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Pride in San Francisco

Marches rock to anti-capitalist beat

By Brenda Sandburg
and Saul Kanowitz
San Francisco

Calling for an end to capitalism, war and racism, this year's San Francisco Dyke March made a bold alliance with people around the world who are under attack from the U.S. government and military.

As more than 10,000 women gathered in Dolores Park for the June 29 event, the organizers of the 10th annual march read a statement about its anti-war theme. "We march to oppose the ongoing attacks against Afghanistan, the devastation of the Palestinian homeland and the very likely future air strikes targeting Iraq, the Philippines, Colombia and Cuba."

The statement continued, "Tonight, we march for the complete and total eradication of capitalism, war and racism. We march for an end to the insanity of misogyny. We march for queerness and against assimilation."

Organizers of the march used signs from the International ANSWER--Act Now to Stop War and End Racism--coalition to express this anti-war message. ANSWER also had a banner in the march proclaiming, "From Stonewall to Palestine, people fight back. No pride in occupation--free Palestine." The banner included the black, green, white and red Palestinian flag merging with the lesbian/gay/bi/trans rainbow flag.

During the four-hour rally and celebration before the march--co-chaired by Zulma Oliveres of Comite '98 and performance poet Tina D'Elia--speakers repeatedly raised the struggle of the Palestinian people.

"I'm wondering why only a handful here are standing up against the racist apartheid state of Israel," said Palesa Bev Ditsie, a member of Sister Rise Up from Soweto, South Africa. "Why celebrate Pride without recognizing the brothers and sisters of Palestine?"

"We can't separate our struggle from the Iraqi people suffering from U.S. sanctions," said Bintlal Thawra of the Arab Women's Solidarity Association of the American Arab Anti-Discrimination Committee. "I rise up with my Colombian sisters, my Afghani sisters, my Palestinian sisters, my Indigenous sisters, my undocumented and incarcerated sisters."

Pride in being pro-Palestinian

On June 30, tens of thousands of people lined Market St. from the Embarcadero to Eighth St. to watch the 32nd San Francisco Lesbian, Gay, Bi and Trans Pride march. Among the 300 contingents was the "No pride in occupation" anti-war contingent that marched in solidarity with the Palestinian people.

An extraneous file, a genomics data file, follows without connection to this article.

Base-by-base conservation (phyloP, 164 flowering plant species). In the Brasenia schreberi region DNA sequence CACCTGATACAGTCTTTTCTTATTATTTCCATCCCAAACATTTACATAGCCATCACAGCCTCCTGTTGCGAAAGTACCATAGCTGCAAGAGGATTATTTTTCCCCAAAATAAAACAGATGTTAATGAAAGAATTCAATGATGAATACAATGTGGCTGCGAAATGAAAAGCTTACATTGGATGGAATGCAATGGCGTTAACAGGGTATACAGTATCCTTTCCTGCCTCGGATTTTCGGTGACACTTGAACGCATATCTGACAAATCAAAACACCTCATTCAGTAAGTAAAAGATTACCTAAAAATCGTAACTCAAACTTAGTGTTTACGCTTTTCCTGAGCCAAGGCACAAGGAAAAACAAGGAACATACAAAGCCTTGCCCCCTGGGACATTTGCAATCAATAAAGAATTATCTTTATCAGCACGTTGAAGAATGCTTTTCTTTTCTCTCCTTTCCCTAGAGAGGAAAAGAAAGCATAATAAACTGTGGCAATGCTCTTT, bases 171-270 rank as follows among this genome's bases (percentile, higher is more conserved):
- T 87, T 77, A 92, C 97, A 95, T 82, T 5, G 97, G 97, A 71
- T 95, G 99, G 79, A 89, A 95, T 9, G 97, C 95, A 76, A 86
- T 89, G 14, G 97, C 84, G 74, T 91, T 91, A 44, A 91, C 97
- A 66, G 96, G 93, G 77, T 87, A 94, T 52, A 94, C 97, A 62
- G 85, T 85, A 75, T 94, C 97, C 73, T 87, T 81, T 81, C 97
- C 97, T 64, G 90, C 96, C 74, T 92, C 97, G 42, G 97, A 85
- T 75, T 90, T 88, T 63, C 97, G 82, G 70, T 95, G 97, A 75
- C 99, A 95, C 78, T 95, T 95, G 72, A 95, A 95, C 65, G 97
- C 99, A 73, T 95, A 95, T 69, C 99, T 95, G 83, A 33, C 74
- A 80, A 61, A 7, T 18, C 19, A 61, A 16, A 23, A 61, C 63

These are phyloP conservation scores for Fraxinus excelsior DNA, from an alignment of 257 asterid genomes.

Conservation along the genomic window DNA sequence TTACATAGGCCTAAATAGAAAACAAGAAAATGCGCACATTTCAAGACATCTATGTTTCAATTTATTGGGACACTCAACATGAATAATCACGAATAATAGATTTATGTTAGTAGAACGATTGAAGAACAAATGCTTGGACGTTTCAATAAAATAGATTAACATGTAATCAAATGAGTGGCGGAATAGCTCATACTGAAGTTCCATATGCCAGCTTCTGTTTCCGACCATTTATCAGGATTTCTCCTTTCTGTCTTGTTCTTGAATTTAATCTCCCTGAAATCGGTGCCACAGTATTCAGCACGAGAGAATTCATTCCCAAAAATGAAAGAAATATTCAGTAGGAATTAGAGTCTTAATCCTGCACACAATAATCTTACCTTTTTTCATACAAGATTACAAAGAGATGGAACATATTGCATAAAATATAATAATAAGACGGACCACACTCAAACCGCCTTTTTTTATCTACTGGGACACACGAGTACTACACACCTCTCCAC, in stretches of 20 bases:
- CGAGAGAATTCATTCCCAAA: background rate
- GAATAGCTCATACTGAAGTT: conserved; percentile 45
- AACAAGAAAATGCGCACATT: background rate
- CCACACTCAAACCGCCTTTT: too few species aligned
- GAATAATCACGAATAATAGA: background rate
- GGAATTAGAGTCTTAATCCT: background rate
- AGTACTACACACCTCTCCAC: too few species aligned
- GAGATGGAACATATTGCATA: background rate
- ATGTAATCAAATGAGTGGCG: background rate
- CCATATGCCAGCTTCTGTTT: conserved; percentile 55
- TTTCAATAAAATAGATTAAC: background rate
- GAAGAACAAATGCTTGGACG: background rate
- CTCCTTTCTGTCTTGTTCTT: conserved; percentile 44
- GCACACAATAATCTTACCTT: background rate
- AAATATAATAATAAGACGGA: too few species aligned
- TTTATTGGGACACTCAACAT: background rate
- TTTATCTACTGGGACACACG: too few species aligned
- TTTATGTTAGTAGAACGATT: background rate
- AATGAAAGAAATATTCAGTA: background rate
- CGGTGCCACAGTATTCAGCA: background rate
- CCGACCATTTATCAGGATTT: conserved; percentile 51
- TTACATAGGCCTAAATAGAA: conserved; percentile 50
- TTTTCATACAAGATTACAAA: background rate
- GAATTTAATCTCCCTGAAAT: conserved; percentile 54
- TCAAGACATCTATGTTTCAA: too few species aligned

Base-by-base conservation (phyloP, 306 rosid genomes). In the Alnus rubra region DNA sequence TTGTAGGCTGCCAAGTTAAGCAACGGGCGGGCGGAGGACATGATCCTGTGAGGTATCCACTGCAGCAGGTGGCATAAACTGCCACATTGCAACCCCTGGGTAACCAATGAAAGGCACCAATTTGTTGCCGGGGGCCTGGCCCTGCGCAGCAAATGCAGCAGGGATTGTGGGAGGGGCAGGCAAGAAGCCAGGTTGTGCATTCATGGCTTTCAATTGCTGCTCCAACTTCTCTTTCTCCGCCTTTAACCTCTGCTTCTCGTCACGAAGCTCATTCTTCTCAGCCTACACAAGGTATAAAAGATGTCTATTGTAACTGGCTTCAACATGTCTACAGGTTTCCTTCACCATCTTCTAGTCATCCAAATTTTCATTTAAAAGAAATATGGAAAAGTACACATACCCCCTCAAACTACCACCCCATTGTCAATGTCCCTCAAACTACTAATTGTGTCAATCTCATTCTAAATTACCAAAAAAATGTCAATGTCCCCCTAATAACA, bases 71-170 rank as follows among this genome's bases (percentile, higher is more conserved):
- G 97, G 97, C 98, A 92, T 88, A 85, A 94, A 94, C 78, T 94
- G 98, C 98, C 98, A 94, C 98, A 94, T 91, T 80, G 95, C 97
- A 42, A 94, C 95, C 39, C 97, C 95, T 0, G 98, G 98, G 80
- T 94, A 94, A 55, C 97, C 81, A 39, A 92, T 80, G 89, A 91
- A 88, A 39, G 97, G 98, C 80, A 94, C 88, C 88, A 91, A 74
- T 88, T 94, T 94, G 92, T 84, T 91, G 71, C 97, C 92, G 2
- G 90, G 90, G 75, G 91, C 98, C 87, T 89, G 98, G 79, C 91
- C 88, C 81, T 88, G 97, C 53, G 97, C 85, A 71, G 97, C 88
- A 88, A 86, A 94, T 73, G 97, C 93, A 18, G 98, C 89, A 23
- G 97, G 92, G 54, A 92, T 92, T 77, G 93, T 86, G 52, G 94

Initiated by Queers Undermining Israeli Terror (QUIT) and supported by International ANSWER, Workers World Party, Committee for a New Colombia (CNC) and others, this contingent brought a strong message of support for the Palestinian people and opposition to the U.S.-Israeli war of occupation.

Onlookers clapped as the contingent passed with its multi-colored banners.

Hundreds of flyers with an anti-war message from transgender lesbian activist Leslie Feinberg were distributed along the route. Feinberg called for the LGBT movement to put war, racism and attacks on civil liberties on its agenda as it did after the Stonewall Rebellion in 1969.

A flyer from QUIT explained why the LGBT community should be concerned about the Palestinian struggle: "Because the same U.S. government that engages in police brutality against the LGBT community and communities of color engages in imperialism and racism in other parts of the world and we must stand against all of these."

Making the links between struggles around the world, the CNC banner read, "No pride in occupation or intervention. U.S. out of Colombia. Israel out of Palestine."

Contingents protesting Bush's imperial war drive and attacks on civil liberties and in support of Palestinian liberation also were a part of Pride marches in Boston, New York, Chicago and Los Angeles. Contingents of lesbian, gay, bi and trans Muslims also planned contingents in the Philadelphia, Washington and New York Pride marches.

Reprinted from the July 11, 2002, issue of Workers World newspaper

This article is copyright under a Creative Commons License.
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